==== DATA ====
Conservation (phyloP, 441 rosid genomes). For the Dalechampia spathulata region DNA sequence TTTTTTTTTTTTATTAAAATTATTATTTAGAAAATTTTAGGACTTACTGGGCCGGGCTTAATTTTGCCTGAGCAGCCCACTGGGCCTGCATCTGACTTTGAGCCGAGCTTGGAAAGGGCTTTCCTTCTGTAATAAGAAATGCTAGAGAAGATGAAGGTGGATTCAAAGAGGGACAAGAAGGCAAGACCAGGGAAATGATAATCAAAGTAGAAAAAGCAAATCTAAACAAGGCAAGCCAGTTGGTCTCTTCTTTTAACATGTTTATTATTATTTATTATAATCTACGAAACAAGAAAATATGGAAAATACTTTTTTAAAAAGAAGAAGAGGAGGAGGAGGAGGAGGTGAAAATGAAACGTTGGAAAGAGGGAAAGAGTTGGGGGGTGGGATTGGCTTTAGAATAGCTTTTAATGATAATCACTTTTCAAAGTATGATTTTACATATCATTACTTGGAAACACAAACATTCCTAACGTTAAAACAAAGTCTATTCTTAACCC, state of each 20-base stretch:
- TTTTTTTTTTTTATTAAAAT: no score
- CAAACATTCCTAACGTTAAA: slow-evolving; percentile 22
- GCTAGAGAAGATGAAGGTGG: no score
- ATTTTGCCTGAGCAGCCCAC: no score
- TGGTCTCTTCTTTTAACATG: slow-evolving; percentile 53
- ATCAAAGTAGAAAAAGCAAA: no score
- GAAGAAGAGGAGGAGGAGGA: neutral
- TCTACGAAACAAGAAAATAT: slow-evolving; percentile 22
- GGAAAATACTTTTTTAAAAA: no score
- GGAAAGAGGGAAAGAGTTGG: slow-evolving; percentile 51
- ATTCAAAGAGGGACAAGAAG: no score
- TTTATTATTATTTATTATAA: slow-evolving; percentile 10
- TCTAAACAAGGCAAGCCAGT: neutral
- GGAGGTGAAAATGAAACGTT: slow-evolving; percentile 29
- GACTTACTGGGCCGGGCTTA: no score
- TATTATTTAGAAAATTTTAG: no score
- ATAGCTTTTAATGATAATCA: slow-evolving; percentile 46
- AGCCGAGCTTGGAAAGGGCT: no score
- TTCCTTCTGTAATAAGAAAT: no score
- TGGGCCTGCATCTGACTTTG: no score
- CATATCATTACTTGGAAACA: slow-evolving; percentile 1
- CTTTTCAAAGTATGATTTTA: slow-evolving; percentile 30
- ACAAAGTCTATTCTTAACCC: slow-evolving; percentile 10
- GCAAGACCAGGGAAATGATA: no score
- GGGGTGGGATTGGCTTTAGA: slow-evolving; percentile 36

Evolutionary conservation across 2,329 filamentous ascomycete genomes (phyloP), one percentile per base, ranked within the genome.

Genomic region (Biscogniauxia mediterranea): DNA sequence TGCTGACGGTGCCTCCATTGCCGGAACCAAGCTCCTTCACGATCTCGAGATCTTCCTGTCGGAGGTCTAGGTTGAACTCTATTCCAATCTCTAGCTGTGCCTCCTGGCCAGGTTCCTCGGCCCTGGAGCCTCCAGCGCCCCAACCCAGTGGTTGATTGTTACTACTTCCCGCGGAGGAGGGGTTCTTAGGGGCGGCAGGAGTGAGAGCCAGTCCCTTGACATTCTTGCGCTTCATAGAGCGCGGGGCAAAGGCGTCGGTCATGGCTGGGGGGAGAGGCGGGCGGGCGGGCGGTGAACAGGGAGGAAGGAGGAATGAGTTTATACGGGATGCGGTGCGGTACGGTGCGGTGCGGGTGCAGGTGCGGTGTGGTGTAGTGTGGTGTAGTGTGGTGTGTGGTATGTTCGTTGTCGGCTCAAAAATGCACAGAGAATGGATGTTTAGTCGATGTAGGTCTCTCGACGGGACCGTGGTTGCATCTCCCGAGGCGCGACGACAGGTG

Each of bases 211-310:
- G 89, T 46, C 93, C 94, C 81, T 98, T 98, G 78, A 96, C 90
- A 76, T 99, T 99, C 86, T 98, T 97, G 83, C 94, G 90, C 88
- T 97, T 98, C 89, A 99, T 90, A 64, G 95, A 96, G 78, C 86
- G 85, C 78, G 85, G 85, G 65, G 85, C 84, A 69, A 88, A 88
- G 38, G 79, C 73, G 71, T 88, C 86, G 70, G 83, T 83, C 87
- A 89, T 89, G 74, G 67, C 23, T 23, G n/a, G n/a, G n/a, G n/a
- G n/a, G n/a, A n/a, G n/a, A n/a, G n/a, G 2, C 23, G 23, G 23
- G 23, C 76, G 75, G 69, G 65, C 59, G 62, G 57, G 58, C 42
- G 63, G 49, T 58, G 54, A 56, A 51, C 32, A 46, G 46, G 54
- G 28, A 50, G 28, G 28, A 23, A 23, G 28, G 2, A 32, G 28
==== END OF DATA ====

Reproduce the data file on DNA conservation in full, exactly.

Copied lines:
Conservation (phyloP, 441 rosid genomes). For the Dalechampia spathulata region DNA sequence TTTTTTTTTTTTATTAAAATTATTATTTAGAAAATTTTAGGACTTACTGGGCCGGGCTTAATTTTGCCTGAGCAGCCCACTGGGCCTGCATCTGACTTTGAGCCGAGCTTGGAAAGGGCTTTCCTTCTGTAATAAGAAATGCTAGAGAAGATGAAGGTGGATTCAAAGAGGGACAAGAAGGCAAGACCAGGGAAATGATAATCAAAGTAGAAAAAGCAAATCTAAACAAGGCAAGCCAGTTGGTCTCTTCTTTTAACATGTTTATTATTATTTATTATAATCTACGAAACAAGAAAATATGGAAAATACTTTTTTAAAAAGAAGAAGAGGAGGAGGAGGAGGAGGTGAAAATGAAACGTTGGAAAGAGGGAAAGAGTTGGGGGGTGGGATTGGCTTTAGAATAGCTTTTAATGATAATCACTTTTCAAAGTATGATTTTACATATCATTACTTGGAAACACAAACATTCCTAACGTTAAAACAAAGTCTATTCTTAACCC, state of each 20-base stretch:
- TTTTTTTTTTTTATTAAAAT: no score
- CAAACATTCCTAACGTTAAA: slow-evolving; percentile 22
- GCTAGAGAAGATGAAGGTGG: no score
- ATTTTGCCTGAGCAGCCCAC: no score
- TGGTCTCTTCTTTTAACATG: slow-evolving; percentile 53
- ATCAAAGTAGAAAAAGCAAA: no score
- GAAGAAGAGGAGGAGGAGGA: neutral
- TCTACGAAACAAGAAAATAT: slow-evolving; percentile 22
- GGAAAATACTTTTTTAAAAA: no score
- GGAAAGAGGGAAAGAGTTGG: slow-evolving; percentile 51
- ATTCAAAGAGGGACAAGAAG: no score
- TTTATTATTATTTATTATAA: slow-evolving; percentile 10
- TCTAAACAAGGCAAGCCAGT: neutral
- GGAGGTGAAAATGAAACGTT: slow-evolving; percentile 29
- GACTTACTGGGCCGGGCTTA: no score
- TATTATTTAGAAAATTTTAG: no score
- ATAGCTTTTAATGATAATCA: slow-evolving; percentile 46
- AGCCGAGCTTGGAAAGGGCT: no score
- TTCCTTCTGTAATAAGAAAT: no score
- TGGGCCTGCATCTGACTTTG: no score
- CATATCATTACTTGGAAACA: slow-evolving; percentile 1
- CTTTTCAAAGTATGATTTTA: slow-evolving; percentile 30
- ACAAAGTCTATTCTTAACCC: slow-evolving; percentile 10
- GCAAGACCAGGGAAATGATA: no score
- GGGGTGGGATTGGCTTTAGA: slow-evolving; percentile 36

Evolutionary conservation across 2,329 filamentous ascomycete genomes (phyloP), one percentile per base, ranked within the genome.

Genomic region (Biscogniauxia mediterranea): DNA sequence TGCTGACGGTGCCTCCATTGCCGGAACCAAGCTCCTTCACGATCTCGAGATCTTCCTGTCGGAGGTCTAGGTTGAACTCTATTCCAATCTCTAGCTGTGCCTCCTGGCCAGGTTCCTCGGCCCTGGAGCCTCCAGCGCCCCAACCCAGTGGTTGATTGTTACTACTTCCCGCGGAGGAGGGGTTCTTAGGGGCGGCAGGAGTGAGAGCCAGTCCCTTGACATTCTTGCGCTTCATAGAGCGCGGGGCAAAGGCGTCGGTCATGGCTGGGGGGAGAGGCGGGCGGGCGGGCGGTGAACAGGGAGGAAGGAGGAATGAGTTTATACGGGATGCGGTGCGGTACGGTGCGGTGCGGGTGCAGGTGCGGTGTGGTGTAGTGTGGTGTAGTGTGGTGTGTGGTATGTTCGTTGTCGGCTCAAAAATGCACAGAGAATGGATGTTTAGTCGATGTAGGTCTCTCGACGGGACCGTGGTTGCATCTCCCGAGGCGCGACGACAGGTG

Each of bases 211-310:
- G 89, T 46, C 93, C 94, C 81, T 98, T 98, G 78, A 96, C 90
- A 76, T 99, T 99, C 86, T 98, T 97, G 83, C 94, G 90, C 88
- T 97, T 98, C 89, A 99, T 90, A 64, G 95, A 96, G 78, C 86
- G 85, C 78, G 85, G 85, G 65, G 85, C 84, A 69, A 88, A 88
- G 38, G 79, C 73, G 71, T 88, C 86, G 70, G 83, T 83, C 87
- A 89, T 89, G 74, G 67, C 23, T 23, G n/a, G n/a, G n/a, G n/a
- G n/a, G n/a, A n/a, G n/a, A n/a, G n/a, G 2, C 23, G 23, G 23
- G 23, C 76, G 75, G 69, G 65, C 59, G 62, G 57, G 58, C 42
- G 63, G 49, T 58, G 54, A 56, A 51, C 32, A 46, G 46, G 54
- G 28, A 50, G 28, G 28, A 23, A 23, G 28, G 2, A 32, G 28